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Disciplining whistleblower? Beware retaliation charge


If a supervisor receives a whistleblower complaint from a subordinate, make sure he or she has no decision-making role in any subsequent discipline against the whistleblower.

Beware Texas Occupations Code retaliation


A nurse who makes a report under the Texas Occupations Code is protected from discipline because of that report. Discipline within 60 days is presumed to be retaliation. However, employers can rebut this presumption by showing the discipline was not related to the report.

Be ready to explain lower pay after complaint


When employees complain about discrimination or some other employment law violation, that’s generally considered protected activity. Punishing them in a way that affects pay may be unlawful retaliation.

8th Circuit rules on preemption

The 8th Circuit Court of Appeals has ruled that a state’s employment laws barring discharge for whistleblowing isn’t preempted by the Airline Deregulation Act.

Snapshot: Retaliation claims have skyrocketed


The number of retaliation complaints the EEOC receives each year has increased 86% since 2006.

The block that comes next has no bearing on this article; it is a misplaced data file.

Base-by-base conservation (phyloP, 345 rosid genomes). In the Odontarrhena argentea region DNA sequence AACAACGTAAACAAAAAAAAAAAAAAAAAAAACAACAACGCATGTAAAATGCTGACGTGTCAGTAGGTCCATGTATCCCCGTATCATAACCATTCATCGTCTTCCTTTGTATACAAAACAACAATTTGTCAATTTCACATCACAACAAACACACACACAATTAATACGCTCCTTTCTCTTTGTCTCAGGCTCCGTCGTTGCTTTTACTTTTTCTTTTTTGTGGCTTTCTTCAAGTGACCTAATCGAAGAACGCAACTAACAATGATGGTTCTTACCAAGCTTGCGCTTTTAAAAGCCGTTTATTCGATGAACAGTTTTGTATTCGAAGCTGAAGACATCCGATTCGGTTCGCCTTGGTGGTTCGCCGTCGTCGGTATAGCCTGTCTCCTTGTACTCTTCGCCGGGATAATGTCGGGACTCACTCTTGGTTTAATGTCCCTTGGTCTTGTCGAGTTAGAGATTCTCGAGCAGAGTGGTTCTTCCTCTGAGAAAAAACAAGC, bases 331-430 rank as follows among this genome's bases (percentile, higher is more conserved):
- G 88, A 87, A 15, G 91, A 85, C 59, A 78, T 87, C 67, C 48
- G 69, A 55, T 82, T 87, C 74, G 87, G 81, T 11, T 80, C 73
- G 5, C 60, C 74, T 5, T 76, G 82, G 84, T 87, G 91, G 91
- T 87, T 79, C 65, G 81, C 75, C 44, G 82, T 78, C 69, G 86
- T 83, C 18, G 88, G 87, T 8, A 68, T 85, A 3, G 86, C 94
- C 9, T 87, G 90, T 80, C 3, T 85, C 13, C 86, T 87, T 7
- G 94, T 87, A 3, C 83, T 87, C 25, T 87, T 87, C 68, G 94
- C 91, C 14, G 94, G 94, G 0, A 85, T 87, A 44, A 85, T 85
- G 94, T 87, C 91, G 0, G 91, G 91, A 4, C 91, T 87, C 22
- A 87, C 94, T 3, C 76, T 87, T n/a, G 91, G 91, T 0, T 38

Supreme Court passes on FMLA retaliation


Where an employer is located makes a difference when it comes to defeating an employee’s FMLA retaliation lawsuit. That’s because different federal courts use different standards for what an employee needs to prove to win a retaliation case under the FMLA.

Male government biologist files gender bias complaint


A U.S. Forest Service biologist working in Pennsylvania claims he is being discriminated against because of his sex.

Manage schedule change after harassment


One response to reported sexual harassment is to separate the alleged victim from the alleged harasser. However, if the separation includes a schedule change, the victim may claim that amounted to punishing her for reporting harassment in the first place.

3rd Circuit rules reduction in work hours following complaint may be retaliation

It is crucial for HR to follow up regularly with a worker who has complained of discrimination to see if she has any possible retaliation to report. Something seemingly as minor as a changed schedule or slightly reduced hours can be grounds for a retaliation lawsuit.

Saying ‘No!’ to boss’s come-on puts employer on notice of possible retaliation

When an employee rejects a supervisor’s unwanted sexual advances, that counts as opposing discrimination for the purpose of establishing retaliation for protected activity. Essentially, saying “No!” to a harassing supervisor may be as good as reporting the incident to HR.